A Fish starts off well, generating that awkward tension we've come to expect from Korea's arthouse movies - maybe not at the level of a Kim Ki-duk, but aiming for the same ballpark. And part of that tension comes from the strangeness of the world that Park creates, and the way it all seems to be conspiring against Professor Lee. But eventually, the film has to stop dealing in abstract mysteries and start providing some answers (no matter how oblique they may be), and this is the point where it goes off the rails in a tangle of existential dilemmas. It doesn't have enough courage in the story's more surreal aspects to be able to make them work in the final reels.
Where the film really scores is in its use of 3D, which is described in the programme notes as 'homemade'. It feels like the real thing: there's a true sense of depth, rather than the artificially created planes of vision that a post-production conversion gives you. After several years of slapdash 3D images, it's a refreshing change to see a film that looks as if it's been consciously composed with the depth of shots in mind. There are several sequences that feel like happy accidents discovered during shooting, rather than being planned - for example, the realisation that the opening has been shot through a car window, once you twig that the floating smudge in the bottom left hand corner is the kite mark.
The slightly exaggerated sense of depth present in every shot of A Fish isn't just a gimmick - it's a smart way of emphasising the unreality of Professor Lee's world, which is apt when he spends much of the film not quite trusting the evidence of his own eyes. There are enough visual quirks like that to convince you that if Park can spend a bit more time on his scripts, we might have a new Korean talent on our hands in the future.
Notes From Spank's Pals
The Belated Birthday Girl - 10-year old Wadjda is a bit of a tomboy, wearing Converse sneakers, hanging out with the boy next door and desperate to buy a bike so she can beat him in races. Nothing so remarkable about that - apart from the fact that Wadjda is a 10-year old Saudi girl.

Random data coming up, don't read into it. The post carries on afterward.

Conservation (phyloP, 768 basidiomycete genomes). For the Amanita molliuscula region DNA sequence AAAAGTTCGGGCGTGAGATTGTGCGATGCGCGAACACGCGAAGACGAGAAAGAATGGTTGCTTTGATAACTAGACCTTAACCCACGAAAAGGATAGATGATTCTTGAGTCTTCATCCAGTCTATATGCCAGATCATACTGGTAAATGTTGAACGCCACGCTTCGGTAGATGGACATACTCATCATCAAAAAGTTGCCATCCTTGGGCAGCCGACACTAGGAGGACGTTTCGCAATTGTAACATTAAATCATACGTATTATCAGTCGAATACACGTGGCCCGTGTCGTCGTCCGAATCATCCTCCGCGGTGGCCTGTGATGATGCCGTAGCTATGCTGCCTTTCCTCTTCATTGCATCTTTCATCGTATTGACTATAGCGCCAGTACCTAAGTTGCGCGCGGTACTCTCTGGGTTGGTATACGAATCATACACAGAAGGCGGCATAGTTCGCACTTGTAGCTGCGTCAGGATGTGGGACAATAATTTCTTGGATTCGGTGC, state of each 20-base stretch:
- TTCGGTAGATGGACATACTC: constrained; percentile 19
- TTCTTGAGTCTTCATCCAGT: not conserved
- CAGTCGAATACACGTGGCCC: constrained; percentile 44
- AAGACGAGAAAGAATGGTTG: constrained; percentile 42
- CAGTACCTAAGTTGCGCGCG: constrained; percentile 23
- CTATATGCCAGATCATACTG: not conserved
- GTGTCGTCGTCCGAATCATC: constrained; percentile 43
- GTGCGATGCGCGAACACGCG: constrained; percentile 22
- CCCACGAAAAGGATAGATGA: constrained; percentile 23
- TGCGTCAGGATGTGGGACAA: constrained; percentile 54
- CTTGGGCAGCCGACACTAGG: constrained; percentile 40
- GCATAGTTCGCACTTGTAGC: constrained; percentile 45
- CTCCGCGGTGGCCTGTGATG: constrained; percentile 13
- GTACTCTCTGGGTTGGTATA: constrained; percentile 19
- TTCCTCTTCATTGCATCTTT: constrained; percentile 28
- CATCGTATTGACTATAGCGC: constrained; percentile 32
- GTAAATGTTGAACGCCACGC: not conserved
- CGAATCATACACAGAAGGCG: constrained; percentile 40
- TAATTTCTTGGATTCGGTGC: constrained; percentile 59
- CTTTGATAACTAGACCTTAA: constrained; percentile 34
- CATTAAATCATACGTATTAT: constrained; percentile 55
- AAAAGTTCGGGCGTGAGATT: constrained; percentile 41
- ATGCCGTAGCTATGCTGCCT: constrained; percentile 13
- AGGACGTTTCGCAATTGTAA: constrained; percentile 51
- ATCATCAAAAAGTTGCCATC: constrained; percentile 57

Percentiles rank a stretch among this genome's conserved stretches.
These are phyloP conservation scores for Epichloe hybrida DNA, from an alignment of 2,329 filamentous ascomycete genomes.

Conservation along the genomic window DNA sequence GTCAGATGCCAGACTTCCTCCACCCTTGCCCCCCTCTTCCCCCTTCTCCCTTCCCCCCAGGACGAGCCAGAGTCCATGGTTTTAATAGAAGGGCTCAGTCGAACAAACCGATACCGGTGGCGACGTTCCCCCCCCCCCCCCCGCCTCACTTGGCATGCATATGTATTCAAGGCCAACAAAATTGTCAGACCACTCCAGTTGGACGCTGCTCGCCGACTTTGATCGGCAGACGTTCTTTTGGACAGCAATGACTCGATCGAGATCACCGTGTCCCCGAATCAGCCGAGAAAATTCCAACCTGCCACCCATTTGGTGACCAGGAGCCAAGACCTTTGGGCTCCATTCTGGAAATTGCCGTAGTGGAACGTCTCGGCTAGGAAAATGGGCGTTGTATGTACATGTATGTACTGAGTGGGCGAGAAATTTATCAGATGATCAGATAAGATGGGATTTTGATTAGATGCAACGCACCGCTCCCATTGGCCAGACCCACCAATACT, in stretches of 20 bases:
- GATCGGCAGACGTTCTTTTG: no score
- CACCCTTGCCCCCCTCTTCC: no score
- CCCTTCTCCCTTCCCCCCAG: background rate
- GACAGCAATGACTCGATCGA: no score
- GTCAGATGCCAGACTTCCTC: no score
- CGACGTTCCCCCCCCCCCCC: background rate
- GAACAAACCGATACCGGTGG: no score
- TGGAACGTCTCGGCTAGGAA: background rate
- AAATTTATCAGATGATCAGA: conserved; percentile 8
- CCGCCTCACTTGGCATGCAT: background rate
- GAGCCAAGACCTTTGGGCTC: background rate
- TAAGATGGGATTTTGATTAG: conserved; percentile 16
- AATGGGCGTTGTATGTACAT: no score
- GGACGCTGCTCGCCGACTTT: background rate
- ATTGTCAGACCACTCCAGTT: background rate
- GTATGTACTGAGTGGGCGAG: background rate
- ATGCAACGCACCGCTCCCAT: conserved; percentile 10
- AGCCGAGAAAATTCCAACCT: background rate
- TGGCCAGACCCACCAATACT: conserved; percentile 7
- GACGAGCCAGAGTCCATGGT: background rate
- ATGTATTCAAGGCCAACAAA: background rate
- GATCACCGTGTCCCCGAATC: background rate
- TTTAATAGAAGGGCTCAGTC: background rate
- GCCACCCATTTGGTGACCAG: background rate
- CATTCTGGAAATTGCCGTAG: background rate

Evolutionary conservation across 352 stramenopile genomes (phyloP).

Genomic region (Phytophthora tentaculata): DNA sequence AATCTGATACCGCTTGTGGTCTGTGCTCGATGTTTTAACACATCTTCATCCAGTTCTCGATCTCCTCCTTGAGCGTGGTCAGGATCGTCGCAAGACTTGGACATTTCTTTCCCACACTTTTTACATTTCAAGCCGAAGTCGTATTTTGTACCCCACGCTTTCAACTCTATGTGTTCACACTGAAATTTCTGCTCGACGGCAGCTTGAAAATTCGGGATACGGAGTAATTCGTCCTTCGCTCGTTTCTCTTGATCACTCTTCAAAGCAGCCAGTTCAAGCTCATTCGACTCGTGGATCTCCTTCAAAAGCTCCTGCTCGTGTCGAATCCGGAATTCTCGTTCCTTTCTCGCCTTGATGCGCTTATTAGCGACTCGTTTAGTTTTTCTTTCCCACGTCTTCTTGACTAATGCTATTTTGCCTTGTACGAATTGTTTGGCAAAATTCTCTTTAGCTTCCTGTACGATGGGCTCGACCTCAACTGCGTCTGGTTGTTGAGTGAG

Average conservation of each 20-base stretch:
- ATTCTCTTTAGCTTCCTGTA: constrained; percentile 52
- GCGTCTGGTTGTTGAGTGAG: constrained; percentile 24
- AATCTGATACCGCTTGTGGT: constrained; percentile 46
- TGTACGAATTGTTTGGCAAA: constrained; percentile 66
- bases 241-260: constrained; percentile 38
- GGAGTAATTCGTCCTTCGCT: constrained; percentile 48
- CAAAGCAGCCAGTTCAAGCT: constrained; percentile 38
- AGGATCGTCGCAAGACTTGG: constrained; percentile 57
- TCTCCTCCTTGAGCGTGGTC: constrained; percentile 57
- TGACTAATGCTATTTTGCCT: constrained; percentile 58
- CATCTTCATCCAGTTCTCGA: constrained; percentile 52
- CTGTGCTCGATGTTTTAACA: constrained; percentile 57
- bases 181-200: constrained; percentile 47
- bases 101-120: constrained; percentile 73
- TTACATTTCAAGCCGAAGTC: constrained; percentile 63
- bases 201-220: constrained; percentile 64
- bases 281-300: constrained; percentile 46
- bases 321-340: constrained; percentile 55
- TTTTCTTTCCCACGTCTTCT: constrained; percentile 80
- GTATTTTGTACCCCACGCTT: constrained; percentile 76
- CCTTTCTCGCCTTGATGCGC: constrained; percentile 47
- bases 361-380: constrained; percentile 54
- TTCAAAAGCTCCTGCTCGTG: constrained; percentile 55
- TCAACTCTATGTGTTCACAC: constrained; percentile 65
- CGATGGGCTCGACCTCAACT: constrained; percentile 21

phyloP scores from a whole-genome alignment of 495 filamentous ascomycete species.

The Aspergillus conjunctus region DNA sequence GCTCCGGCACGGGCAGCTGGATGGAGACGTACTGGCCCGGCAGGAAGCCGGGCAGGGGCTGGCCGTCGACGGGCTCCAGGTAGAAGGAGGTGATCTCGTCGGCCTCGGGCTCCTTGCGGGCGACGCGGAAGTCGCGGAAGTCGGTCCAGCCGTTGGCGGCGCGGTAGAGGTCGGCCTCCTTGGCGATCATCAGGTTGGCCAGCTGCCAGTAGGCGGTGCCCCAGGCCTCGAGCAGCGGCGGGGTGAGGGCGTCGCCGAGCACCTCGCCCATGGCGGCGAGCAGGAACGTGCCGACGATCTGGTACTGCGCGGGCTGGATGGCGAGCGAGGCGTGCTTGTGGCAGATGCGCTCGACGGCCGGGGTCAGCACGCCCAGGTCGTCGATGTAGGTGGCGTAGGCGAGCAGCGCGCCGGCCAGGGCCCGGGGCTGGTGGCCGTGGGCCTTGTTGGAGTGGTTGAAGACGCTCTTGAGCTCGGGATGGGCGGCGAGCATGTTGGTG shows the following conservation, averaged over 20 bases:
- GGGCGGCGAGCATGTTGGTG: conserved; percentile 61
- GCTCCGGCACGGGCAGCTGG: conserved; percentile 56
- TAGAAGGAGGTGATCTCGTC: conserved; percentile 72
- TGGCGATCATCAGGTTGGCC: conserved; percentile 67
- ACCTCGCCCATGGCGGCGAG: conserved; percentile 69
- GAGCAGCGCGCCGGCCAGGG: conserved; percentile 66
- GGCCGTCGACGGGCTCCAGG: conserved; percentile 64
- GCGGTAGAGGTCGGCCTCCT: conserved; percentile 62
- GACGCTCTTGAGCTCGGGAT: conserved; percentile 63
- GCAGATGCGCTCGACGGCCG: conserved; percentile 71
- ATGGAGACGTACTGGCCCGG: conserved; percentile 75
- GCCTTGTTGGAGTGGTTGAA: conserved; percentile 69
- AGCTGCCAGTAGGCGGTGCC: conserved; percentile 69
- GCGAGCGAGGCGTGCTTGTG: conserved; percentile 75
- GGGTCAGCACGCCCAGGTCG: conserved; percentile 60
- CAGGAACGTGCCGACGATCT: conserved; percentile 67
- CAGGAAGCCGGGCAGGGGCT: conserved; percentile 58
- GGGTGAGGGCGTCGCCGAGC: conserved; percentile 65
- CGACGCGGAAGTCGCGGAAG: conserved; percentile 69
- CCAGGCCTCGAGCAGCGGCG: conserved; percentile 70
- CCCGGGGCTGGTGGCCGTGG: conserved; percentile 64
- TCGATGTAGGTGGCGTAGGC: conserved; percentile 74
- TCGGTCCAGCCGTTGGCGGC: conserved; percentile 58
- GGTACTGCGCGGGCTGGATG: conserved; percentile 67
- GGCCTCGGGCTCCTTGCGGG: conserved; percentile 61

Wadjda the film is notable for being the first feature film shot entirely in Saudi Arabia - where cinemas are banned - and the first directed by a Saudi woman. The director, Haifaa Al Mansour, has previous form with making short films and a documentary Women Without Shadows, but this is her feature debut, and it is screening in the LFF's First Feature competition. Wadjda centres on two strong performances from Reem Abdullah as Wadjda's mother and 12-year-old Waad Mohammed as Wadjda herself, and the simple central tale is set within a context which shows us much about Saudi society in general and the lives of Saudi girls and women in particular.
I was surprised to realise that this is not in any sense an underground film - it has money from Saudi and other Arab states, and although there are no cinemas in Saudi it will be seen there on television. You could be cynical about it and see this, coming along at a time when we have just had the first women from Saudi Arabia take part in the Olympics, as a move by the Saudi government to placate critics while avoiding making real change. But it also occurred to me that in fact it is just possible that many things we see in the film which will make it of interest to people from outside that world will be so natural to anyone living within it that they won't even notice them, and so the impact on those in the West seeing it may be stronger than the Saudi authorities could imagine.
In any case, the central story, though simple, is a heartwarming one, delivered with plenty of humour, and the background stories are skilfully woven around it. The film is also beautifully shot, giving a view of dusty Saudi desert city life rarely seen on screen.